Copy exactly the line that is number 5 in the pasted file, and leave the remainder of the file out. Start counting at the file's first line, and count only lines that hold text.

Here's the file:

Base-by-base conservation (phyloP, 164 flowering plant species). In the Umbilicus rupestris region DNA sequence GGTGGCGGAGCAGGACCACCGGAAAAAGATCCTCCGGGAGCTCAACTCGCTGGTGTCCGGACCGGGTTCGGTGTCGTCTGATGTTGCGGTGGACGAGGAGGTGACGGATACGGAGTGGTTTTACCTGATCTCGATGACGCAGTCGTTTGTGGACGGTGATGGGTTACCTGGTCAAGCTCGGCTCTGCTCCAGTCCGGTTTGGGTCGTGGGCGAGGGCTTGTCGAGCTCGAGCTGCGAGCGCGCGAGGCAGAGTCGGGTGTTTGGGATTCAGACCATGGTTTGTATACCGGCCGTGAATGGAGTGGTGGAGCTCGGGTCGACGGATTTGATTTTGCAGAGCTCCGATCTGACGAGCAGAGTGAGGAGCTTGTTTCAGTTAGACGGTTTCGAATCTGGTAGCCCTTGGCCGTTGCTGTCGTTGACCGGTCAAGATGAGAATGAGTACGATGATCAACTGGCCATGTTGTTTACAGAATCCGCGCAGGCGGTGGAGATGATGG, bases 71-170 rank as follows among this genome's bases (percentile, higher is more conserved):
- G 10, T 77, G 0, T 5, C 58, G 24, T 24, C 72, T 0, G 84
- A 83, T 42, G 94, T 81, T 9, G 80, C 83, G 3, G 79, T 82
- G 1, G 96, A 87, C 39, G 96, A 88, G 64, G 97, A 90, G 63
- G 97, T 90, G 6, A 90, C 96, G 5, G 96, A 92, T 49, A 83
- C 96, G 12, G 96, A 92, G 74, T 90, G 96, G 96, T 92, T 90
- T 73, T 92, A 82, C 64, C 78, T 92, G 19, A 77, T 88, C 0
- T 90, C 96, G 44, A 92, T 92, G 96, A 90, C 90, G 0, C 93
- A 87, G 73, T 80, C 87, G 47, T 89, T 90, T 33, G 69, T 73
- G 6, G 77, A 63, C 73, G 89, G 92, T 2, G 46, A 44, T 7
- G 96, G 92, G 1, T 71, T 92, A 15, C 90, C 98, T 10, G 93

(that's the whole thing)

- G 97, T 90, G 6, A 90, C 96, G 5, G 96, A 92, T 49, A 83